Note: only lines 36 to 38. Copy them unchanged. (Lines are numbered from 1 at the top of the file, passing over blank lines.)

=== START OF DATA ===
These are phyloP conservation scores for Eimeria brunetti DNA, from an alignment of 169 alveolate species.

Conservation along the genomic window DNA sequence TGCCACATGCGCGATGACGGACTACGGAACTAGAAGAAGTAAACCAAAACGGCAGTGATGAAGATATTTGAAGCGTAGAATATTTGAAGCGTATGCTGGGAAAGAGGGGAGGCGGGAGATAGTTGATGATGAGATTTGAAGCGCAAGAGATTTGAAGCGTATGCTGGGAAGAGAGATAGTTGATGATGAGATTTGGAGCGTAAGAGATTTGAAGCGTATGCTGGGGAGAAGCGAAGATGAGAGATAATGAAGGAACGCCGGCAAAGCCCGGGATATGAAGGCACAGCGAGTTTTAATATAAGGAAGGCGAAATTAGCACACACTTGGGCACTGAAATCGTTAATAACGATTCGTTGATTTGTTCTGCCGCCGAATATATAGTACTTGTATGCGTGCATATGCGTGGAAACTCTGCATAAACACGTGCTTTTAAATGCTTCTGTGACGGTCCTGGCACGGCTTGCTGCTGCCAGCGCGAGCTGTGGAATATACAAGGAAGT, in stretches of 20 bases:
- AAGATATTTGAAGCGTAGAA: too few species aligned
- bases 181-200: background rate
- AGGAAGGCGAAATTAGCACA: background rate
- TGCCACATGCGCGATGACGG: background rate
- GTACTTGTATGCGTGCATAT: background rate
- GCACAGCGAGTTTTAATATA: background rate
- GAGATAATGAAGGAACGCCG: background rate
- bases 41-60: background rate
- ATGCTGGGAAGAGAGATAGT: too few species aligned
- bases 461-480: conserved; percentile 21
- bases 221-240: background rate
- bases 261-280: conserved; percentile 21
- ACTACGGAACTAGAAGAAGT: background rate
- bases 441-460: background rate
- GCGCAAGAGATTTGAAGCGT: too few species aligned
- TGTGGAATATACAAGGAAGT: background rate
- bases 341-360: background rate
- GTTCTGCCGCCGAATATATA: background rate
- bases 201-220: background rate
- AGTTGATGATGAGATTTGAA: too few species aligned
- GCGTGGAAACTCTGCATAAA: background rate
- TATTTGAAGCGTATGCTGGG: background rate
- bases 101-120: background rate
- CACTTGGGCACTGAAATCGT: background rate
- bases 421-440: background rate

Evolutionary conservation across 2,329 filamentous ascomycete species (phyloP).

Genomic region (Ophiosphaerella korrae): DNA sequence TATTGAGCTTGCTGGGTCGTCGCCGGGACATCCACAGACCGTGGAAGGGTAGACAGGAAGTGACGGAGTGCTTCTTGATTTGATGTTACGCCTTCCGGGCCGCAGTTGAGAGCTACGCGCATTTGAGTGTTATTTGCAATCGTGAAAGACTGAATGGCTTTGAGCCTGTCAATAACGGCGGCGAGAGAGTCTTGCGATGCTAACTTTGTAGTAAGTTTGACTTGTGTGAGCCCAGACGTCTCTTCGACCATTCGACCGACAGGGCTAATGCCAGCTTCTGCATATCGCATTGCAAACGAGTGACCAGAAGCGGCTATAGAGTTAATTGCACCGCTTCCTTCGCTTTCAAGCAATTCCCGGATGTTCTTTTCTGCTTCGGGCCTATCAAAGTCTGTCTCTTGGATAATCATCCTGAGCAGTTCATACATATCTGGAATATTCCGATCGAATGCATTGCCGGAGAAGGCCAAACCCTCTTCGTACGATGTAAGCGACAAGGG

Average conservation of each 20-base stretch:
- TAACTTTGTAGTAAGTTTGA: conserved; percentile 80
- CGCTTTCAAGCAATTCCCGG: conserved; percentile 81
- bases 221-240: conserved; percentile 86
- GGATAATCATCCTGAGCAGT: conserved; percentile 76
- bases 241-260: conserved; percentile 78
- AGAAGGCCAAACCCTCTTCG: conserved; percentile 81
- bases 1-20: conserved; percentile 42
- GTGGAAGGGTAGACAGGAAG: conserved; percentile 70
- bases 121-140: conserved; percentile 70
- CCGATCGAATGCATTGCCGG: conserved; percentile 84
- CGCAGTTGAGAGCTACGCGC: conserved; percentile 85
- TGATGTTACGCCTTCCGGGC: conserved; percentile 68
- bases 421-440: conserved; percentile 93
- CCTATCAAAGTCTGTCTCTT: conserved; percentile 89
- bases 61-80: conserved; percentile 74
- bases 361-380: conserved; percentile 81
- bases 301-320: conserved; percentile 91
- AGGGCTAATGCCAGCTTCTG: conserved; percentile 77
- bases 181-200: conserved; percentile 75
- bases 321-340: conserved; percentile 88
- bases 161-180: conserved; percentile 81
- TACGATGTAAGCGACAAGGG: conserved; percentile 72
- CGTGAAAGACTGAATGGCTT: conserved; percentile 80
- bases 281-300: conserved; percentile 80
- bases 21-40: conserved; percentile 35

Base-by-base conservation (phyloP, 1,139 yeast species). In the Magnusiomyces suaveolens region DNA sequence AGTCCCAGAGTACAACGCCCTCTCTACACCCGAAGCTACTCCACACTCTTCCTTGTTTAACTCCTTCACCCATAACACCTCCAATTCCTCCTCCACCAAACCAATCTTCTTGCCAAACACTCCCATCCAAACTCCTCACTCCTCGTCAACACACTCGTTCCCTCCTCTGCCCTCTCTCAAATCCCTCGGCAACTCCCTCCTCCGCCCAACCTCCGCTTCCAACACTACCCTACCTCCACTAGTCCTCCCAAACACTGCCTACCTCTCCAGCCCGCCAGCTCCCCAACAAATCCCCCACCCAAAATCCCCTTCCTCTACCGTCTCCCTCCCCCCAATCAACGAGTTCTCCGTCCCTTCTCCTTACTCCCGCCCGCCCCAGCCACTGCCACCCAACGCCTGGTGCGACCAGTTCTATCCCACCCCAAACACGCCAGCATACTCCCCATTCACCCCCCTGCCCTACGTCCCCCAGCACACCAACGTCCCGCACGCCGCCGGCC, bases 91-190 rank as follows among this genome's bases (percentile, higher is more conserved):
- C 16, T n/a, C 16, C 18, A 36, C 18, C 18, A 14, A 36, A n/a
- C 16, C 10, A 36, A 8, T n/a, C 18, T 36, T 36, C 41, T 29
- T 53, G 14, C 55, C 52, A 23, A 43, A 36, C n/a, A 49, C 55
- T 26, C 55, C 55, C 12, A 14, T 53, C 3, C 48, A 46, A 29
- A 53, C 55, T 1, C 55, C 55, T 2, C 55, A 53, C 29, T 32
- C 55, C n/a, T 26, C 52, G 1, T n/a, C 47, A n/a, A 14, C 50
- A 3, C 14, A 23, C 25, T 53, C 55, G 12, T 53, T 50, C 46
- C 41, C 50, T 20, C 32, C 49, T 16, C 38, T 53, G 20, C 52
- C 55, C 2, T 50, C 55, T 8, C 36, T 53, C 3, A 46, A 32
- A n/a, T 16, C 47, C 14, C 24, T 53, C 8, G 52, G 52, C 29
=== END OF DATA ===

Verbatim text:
- AGAAGGCCAAACCCTCTTCG: conserved; percentile 81
- bases 1-20: conserved; percentile 42
- GTGGAAGGGTAGACAGGAAG: conserved; percentile 70